Sir Henry Pellatt himself is a most interesting historical figure, and was a very well known figure in Canada. He was a financier and soldier, but perhaps best known for bringing hydro-electricity to Toronto.

However, there’s something to be said about his house. Being very wealthy at the time, Sir Henry commissioned EJ Lennox, a renowned architect and friend, to help design and build Casa Loma. Both of them took a year off to travel around the world, seeing castles to gain inspiration.

The end result, however, became an amalgamation of styles so jarring that Casa Loma also became known as Toronto’s fabulous folly.

Casa Loma

Casa Loma

Yeah, the kids weren't too impressed

Toronto is also home to the Royal Ontario Museum (ROM), where there’s currently an ongoing Gallery of the Age of Mammals, showcasing an array of large fossil skeletons from the Ice Age.

Royal Ontario Museum

Pictured here with me is the extremely rare (only 1 in the world) subset of the Homo Sapiens known as the Amelia Lye. She makes up for her petite size with astoundingly large lungs and a very insistent vocal range, allowing her to scare bigger predators into submission.

Among the highlights of the Canadian side of the trip was a drive up to the Niagara Falls. Bordering Canada and America, the Horseshoe Falls and the American Falls collectively form The Niagara Falls.

The Falls are situated more along the American border, which means the view is splendid from the Canadian border. And so it is.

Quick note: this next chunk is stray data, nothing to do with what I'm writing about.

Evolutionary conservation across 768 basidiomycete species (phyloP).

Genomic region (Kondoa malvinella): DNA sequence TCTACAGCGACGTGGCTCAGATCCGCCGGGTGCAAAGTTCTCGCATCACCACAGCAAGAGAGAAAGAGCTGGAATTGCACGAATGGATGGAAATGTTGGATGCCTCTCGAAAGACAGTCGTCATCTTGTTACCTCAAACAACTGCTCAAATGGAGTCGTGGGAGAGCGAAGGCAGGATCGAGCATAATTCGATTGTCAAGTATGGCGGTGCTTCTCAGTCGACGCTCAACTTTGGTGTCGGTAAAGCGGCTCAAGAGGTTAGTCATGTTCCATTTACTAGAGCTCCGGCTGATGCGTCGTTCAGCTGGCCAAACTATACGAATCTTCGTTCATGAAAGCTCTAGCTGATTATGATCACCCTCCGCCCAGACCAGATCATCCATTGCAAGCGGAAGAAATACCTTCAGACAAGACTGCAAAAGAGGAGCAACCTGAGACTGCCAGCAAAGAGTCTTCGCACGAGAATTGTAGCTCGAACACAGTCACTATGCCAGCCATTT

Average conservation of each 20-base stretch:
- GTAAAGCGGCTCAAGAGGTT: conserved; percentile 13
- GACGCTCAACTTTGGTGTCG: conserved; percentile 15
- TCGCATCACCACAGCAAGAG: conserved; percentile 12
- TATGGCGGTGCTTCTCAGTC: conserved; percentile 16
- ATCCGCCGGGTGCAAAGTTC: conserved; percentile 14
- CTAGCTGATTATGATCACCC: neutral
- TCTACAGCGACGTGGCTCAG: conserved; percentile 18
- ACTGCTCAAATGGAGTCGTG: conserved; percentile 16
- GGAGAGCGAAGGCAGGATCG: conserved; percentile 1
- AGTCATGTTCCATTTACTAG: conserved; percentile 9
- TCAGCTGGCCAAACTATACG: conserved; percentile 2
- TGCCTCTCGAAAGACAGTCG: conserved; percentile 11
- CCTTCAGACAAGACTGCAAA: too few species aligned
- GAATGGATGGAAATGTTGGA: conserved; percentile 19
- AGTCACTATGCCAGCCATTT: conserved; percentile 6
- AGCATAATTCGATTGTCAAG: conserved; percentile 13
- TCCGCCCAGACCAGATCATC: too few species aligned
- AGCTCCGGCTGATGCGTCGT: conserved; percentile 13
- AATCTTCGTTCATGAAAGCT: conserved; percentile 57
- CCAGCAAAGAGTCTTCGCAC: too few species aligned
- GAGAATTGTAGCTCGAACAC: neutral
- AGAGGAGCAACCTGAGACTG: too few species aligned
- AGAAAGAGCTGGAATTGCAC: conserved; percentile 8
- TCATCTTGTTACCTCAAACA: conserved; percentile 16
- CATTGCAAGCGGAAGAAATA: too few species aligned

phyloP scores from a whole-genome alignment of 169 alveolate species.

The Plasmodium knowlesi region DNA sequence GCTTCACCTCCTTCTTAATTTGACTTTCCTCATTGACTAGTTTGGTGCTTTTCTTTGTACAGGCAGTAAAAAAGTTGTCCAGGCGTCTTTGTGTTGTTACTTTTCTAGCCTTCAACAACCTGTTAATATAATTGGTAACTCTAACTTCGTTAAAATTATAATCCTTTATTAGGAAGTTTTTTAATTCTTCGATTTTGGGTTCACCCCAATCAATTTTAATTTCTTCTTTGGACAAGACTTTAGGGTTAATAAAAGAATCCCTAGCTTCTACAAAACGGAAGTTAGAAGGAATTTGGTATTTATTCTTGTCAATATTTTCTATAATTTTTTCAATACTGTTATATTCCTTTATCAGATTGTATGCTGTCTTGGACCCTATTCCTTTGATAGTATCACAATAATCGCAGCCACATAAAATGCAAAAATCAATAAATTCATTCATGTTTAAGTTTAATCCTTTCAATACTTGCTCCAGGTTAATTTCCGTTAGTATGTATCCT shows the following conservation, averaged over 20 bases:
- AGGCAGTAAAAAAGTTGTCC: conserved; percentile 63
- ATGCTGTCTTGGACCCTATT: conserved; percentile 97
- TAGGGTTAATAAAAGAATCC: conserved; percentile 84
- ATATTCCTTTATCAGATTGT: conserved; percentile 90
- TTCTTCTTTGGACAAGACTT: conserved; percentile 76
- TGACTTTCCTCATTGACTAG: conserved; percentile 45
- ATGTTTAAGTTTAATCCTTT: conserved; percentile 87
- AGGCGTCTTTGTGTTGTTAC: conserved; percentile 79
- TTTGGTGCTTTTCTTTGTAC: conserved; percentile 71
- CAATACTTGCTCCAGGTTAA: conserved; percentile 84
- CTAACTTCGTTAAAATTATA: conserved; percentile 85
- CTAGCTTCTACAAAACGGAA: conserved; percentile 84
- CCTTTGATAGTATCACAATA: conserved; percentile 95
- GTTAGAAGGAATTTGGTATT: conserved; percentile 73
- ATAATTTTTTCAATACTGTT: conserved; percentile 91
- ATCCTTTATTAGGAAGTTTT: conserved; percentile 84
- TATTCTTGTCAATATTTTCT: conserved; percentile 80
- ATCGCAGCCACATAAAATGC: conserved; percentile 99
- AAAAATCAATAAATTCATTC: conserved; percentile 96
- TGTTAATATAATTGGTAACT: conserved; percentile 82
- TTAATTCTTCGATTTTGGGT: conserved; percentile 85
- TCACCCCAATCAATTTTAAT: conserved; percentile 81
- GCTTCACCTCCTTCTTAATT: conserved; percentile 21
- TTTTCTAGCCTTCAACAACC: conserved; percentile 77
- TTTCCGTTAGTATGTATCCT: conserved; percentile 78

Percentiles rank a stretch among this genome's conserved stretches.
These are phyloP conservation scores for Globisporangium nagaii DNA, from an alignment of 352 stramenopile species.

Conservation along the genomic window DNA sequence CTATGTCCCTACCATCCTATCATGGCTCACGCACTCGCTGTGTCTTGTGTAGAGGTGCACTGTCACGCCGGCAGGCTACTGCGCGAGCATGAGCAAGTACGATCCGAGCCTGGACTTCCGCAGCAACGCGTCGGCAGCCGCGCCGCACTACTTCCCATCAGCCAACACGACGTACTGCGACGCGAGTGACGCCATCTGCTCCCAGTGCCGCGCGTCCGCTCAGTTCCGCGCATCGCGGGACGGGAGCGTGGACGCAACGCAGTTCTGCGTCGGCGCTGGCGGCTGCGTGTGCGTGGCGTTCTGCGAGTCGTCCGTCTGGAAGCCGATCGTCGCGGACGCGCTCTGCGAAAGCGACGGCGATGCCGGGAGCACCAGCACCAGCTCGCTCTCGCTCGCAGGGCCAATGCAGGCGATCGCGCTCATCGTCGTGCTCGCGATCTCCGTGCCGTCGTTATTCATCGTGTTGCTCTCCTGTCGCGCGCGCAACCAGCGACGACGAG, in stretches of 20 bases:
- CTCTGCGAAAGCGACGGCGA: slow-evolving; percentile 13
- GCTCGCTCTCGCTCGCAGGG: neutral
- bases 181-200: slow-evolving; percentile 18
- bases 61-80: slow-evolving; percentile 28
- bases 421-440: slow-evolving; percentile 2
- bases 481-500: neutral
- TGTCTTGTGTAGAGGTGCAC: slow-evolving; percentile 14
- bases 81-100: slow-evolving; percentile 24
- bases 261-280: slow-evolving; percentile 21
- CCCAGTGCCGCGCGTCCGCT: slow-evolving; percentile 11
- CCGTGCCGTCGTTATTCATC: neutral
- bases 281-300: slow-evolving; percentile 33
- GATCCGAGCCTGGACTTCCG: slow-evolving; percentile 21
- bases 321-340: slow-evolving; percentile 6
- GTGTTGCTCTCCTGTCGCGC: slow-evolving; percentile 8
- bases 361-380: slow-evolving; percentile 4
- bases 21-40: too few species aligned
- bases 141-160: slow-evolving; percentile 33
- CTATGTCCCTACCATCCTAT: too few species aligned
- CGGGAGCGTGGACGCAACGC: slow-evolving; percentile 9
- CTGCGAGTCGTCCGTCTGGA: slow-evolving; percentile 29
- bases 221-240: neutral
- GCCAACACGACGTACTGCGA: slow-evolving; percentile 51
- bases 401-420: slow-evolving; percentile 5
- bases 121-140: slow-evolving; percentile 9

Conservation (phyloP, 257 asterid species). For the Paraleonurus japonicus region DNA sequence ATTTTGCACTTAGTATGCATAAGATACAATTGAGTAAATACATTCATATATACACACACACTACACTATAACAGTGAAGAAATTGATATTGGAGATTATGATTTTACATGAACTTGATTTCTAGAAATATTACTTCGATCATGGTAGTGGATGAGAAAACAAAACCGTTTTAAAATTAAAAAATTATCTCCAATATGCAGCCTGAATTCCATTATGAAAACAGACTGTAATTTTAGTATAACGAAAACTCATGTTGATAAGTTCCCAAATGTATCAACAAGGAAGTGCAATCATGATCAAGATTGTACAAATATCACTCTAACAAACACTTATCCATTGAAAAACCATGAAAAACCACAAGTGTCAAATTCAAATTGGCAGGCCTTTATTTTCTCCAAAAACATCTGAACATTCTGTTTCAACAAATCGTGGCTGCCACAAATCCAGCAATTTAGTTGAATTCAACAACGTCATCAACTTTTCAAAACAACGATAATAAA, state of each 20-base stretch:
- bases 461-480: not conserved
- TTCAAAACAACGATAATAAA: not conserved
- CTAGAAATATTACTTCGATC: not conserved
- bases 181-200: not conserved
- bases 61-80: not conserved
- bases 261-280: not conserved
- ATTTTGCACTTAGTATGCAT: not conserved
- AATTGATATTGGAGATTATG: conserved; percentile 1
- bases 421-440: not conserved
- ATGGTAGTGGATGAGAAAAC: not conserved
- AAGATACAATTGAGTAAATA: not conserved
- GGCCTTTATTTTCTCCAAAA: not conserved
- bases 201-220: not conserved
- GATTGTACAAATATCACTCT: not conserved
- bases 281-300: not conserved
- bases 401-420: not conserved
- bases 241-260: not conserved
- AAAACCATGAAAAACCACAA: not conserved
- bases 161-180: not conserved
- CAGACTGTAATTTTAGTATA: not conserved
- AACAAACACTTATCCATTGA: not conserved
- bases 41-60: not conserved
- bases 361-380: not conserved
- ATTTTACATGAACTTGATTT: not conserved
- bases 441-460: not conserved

Niagara Falls

But what’s better than looking out at the Falls from the hotel? Taking a boat ride out to the very edges of the Falls! A boat ride called Maid of the Mist provides just that! They also provided ponchos, because without those, we’ll all get damn soaking wet! Just look at the mist pouring out from the base of the falls! We actually couldn’t even see the contact point of the falls and the water below.

Maid of the Mist

The bridge above is called the rainbow bridge, and it offers Americans quick access into Canada to enjoy a good view of the Falls.

We also took time out to visit the Konzelmann winery on the way back from Niagara, which turned out to be one of the highlights for my father-in-law. šŸ™‚

Konzelmann winery

We next took a drive to the scenic, quaint and quiet village of St. Jacobs Country, a little town in Ontario occupied by Old Order Mennonites.

Old Order Mennonites are a branch of Christian Protestants who practice a lifestyle without some elements of modern technology, which explains for the quaint and old-school village style buildings and businesses over at St Jacobs.

St Jacobs Country

Old-school village rural goodness. Where else could I have expected to find The Elder Wand?

St Jacobs Country


All in all, it was a wonderful Canadian leg of the trip. We got to see what was once the world’s longest street, what was once the world’s tallest tower, the great Niagara Falls, and even managed to retrieve the Elder Wand, what more could we ask for?

Awesome Canada


This concludes the Canadian leg of the tour. Next, Las Vegas! Watch out for that entry in the next few days!

All pictures lovingly montaged by my wife. You can follow her on Instagram with the handle femmejalouse.